It’s still too early to tell whether or not we can expect a “soft landing” from the economy after the jumps and jolts experienced these last few years. The Fed left rates unchanged this week and there’s an 85% likelihood that they’ll repeat that decision at next month’s meeting. Interest rates currently sit at 22 year highs, however, Fed Governors out on the speaking circuit are tight lipped about the future of monetary policy, and are quick to insert that they prefer to maintain the optionality to adjust as circumstances warrant.
Today’s Jobs Report showed that workers are putting in fewer hours each week, but are getting paid 0.2% more than last month and 4.0% more than last year. Wage-based inflation remains a concern, but the pressure has eased somewhat from last month’s 4.3% YOY reading. Moreover, only 150K jobs were created last month, which is only half of last month’s epic hiring spree. The deceleration of onboarding employees in October has resulted in the Unemployment Rate ticking up one notch from 3.8% to 3.9%.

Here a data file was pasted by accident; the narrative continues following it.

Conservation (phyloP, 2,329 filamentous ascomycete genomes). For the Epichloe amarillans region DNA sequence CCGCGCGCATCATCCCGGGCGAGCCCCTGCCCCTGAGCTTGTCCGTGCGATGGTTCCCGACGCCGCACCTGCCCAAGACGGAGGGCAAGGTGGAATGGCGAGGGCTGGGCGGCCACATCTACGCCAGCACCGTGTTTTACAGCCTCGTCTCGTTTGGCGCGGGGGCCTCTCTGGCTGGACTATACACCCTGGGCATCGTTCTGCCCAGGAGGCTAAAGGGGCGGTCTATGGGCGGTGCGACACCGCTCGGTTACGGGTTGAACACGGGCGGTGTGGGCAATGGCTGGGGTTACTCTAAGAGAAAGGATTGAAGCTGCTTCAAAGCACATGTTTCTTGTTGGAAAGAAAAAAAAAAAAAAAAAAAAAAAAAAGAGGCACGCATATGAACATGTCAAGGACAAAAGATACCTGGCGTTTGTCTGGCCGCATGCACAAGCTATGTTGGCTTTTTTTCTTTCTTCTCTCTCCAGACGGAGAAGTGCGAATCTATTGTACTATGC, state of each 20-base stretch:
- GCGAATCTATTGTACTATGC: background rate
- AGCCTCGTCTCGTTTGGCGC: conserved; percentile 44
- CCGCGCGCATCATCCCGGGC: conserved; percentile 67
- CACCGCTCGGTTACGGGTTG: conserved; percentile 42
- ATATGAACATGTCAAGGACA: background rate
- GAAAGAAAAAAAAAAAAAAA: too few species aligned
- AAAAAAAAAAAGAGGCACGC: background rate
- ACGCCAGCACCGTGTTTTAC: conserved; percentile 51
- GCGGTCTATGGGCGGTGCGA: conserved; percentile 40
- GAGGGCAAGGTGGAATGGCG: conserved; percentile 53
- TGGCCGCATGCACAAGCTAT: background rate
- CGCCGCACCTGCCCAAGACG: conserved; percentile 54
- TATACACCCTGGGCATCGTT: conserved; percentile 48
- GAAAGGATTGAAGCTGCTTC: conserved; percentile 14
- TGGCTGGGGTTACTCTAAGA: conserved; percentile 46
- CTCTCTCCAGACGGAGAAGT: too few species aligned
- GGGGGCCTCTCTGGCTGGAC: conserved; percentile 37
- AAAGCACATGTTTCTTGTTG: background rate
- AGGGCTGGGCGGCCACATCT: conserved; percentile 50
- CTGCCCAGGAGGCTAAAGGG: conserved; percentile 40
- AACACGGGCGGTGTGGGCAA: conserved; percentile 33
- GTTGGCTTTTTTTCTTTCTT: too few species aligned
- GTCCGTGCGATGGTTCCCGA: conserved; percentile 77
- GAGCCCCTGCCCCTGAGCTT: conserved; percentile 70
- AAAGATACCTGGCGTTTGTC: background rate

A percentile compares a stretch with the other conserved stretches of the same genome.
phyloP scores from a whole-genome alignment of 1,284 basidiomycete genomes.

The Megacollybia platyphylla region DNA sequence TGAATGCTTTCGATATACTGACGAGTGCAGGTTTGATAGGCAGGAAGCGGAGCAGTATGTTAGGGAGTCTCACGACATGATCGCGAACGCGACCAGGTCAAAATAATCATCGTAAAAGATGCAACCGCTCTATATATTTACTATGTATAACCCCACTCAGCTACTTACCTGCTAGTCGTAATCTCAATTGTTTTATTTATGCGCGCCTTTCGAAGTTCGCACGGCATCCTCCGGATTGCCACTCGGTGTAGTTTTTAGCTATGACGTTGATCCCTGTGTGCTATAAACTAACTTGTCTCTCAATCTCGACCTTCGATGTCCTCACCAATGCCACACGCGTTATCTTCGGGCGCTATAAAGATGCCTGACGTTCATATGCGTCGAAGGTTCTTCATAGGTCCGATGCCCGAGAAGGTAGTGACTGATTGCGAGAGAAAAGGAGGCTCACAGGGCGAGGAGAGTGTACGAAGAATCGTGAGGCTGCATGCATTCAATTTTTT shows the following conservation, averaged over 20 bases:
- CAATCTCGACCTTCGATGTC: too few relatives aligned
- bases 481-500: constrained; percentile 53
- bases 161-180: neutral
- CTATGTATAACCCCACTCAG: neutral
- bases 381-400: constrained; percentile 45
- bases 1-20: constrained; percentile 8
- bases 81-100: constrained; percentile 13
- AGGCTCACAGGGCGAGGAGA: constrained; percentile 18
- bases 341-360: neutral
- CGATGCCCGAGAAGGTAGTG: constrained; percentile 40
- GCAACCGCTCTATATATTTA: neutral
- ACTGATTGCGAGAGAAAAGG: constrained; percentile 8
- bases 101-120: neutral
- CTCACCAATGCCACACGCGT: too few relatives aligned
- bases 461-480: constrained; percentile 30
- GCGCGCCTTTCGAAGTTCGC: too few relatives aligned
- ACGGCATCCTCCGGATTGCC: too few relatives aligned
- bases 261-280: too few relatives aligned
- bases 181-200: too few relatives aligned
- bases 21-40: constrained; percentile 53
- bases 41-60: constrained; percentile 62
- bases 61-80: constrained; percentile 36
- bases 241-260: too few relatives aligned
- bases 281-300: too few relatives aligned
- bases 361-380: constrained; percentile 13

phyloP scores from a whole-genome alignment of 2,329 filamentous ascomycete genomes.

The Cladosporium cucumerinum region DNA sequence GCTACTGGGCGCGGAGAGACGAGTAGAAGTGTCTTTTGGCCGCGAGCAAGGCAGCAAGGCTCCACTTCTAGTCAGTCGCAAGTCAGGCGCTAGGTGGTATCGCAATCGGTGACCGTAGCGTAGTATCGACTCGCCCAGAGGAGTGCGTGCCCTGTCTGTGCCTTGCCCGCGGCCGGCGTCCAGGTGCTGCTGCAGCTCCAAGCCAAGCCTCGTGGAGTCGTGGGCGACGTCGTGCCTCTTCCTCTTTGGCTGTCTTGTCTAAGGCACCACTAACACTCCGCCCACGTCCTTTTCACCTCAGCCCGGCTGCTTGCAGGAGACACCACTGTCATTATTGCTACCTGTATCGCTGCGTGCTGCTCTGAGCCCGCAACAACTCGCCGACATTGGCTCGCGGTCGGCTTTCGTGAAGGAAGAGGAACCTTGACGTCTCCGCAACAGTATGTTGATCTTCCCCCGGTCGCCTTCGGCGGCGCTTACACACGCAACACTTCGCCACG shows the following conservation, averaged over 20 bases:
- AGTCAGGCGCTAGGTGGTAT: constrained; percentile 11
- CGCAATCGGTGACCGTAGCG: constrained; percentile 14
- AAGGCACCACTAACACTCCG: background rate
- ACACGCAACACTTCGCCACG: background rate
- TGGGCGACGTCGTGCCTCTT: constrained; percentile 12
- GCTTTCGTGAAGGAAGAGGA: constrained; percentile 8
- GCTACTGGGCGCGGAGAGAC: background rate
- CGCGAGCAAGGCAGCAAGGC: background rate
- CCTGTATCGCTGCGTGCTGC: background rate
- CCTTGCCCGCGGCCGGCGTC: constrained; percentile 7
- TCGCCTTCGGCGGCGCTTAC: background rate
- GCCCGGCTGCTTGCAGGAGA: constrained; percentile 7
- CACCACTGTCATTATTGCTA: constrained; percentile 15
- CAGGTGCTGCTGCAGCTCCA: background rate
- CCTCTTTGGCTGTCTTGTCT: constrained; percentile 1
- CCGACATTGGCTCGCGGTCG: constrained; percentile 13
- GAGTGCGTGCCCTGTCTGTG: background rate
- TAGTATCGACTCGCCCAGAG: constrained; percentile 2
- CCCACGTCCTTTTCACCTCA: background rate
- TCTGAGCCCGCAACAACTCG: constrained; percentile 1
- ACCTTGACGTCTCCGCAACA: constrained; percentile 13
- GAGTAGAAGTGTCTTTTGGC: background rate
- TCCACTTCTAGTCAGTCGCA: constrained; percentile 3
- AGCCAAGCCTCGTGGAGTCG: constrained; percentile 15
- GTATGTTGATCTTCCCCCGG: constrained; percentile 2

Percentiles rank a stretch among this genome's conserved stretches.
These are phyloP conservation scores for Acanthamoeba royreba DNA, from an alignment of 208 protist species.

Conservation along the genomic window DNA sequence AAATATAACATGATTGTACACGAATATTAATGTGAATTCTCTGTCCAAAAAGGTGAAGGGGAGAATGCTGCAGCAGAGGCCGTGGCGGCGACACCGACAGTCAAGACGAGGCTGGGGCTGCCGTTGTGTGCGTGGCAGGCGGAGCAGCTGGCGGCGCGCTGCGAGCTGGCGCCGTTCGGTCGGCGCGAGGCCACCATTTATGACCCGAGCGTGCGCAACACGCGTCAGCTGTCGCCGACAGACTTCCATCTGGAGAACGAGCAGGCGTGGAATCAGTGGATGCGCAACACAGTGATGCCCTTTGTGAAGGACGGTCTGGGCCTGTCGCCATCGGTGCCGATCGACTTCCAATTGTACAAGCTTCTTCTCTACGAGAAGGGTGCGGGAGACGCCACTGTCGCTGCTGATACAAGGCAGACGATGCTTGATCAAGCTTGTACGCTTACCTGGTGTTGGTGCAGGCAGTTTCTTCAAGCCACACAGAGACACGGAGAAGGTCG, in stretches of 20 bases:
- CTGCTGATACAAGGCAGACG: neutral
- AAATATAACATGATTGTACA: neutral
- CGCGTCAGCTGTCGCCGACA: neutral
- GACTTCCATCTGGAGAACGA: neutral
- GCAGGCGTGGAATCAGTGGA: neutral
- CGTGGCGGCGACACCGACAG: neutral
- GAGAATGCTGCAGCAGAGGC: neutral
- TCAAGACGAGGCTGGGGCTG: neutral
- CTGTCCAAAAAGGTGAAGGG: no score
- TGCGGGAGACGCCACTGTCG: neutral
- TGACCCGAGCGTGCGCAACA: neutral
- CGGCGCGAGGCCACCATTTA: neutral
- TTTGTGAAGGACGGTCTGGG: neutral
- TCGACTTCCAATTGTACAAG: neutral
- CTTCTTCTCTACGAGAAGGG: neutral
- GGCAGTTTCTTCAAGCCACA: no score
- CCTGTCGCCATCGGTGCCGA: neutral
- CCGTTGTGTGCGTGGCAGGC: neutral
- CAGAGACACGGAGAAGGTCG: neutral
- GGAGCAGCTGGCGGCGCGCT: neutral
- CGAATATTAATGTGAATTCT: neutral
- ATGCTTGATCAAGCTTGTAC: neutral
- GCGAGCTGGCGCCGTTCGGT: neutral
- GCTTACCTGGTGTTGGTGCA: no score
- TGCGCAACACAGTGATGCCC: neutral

The result of these occurrences is that after being on the up escalator since May, interest rates are taking a breather and have actually improved 3/8% over the last few days. I don’t know that this reversal will continue in the same linear fashion and with the same velocity as that with which interest rates ratcheted higher, but man I’d love to see some relief in the housing sector heading into winter.